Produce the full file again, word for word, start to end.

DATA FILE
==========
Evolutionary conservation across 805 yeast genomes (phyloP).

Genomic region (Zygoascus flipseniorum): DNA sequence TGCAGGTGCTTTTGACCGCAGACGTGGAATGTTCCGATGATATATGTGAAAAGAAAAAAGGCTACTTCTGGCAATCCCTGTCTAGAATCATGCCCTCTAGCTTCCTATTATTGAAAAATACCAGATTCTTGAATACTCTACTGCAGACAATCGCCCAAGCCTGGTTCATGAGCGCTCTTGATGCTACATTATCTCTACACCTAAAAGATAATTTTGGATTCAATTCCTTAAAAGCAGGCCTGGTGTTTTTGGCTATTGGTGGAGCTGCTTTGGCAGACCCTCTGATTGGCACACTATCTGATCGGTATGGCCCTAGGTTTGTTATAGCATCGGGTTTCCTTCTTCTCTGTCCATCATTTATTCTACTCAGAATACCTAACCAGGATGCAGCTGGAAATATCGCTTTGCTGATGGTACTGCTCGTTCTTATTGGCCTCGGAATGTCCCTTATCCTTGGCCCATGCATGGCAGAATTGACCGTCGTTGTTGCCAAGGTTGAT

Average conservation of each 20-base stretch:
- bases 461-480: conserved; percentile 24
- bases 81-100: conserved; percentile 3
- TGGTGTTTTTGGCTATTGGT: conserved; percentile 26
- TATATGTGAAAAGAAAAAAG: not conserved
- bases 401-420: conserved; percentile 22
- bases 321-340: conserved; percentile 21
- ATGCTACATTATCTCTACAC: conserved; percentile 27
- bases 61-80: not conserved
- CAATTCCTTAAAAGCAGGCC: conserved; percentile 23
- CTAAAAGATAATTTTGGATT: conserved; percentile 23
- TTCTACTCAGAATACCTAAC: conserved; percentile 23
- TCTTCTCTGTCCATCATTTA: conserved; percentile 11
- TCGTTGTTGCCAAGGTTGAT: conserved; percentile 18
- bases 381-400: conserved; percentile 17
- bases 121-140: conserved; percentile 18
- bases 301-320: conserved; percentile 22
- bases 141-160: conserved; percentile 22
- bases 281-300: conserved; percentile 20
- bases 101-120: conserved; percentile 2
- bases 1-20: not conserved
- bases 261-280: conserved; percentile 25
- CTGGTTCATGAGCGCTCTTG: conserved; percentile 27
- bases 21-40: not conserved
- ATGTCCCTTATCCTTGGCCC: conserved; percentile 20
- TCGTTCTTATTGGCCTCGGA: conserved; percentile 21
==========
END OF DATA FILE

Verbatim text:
Evolutionary conservation across 805 yeast genomes (phyloP).

Genomic region (Zygoascus flipseniorum): DNA sequence TGCAGGTGCTTTTGACCGCAGACGTGGAATGTTCCGATGATATATGTGAAAAGAAAAAAGGCTACTTCTGGCAATCCCTGTCTAGAATCATGCCCTCTAGCTTCCTATTATTGAAAAATACCAGATTCTTGAATACTCTACTGCAGACAATCGCCCAAGCCTGGTTCATGAGCGCTCTTGATGCTACATTATCTCTACACCTAAAAGATAATTTTGGATTCAATTCCTTAAAAGCAGGCCTGGTGTTTTTGGCTATTGGTGGAGCTGCTTTGGCAGACCCTCTGATTGGCACACTATCTGATCGGTATGGCCCTAGGTTTGTTATAGCATCGGGTTTCCTTCTTCTCTGTCCATCATTTATTCTACTCAGAATACCTAACCAGGATGCAGCTGGAAATATCGCTTTGCTGATGGTACTGCTCGTTCTTATTGGCCTCGGAATGTCCCTTATCCTTGGCCCATGCATGGCAGAATTGACCGTCGTTGTTGCCAAGGTTGAT

Average conservation of each 20-base stretch:
- bases 461-480: conserved; percentile 24
- bases 81-100: conserved; percentile 3
- TGGTGTTTTTGGCTATTGGT: conserved; percentile 26
- TATATGTGAAAAGAAAAAAG: not conserved
- bases 401-420: conserved; percentile 22
- bases 321-340: conserved; percentile 21
- ATGCTACATTATCTCTACAC: conserved; percentile 27
- bases 61-80: not conserved
- CAATTCCTTAAAAGCAGGCC: conserved; percentile 23
- CTAAAAGATAATTTTGGATT: conserved; percentile 23
- TTCTACTCAGAATACCTAAC: conserved; percentile 23
- TCTTCTCTGTCCATCATTTA: conserved; percentile 11
- TCGTTGTTGCCAAGGTTGAT: conserved; percentile 18
- bases 381-400: conserved; percentile 17
- bases 121-140: conserved; percentile 18
- bases 301-320: conserved; percentile 22
- bases 141-160: conserved; percentile 22
- bases 281-300: conserved; percentile 20
- bases 101-120: conserved; percentile 2
- bases 1-20: not conserved
- bases 261-280: conserved; percentile 25
- CTGGTTCATGAGCGCTCTTG: conserved; percentile 27
- bases 21-40: not conserved
- ATGTCCCTTATCCTTGGCCC: conserved; percentile 20
- TCGTTCTTATTGGCCTCGGA: conserved; percentile 21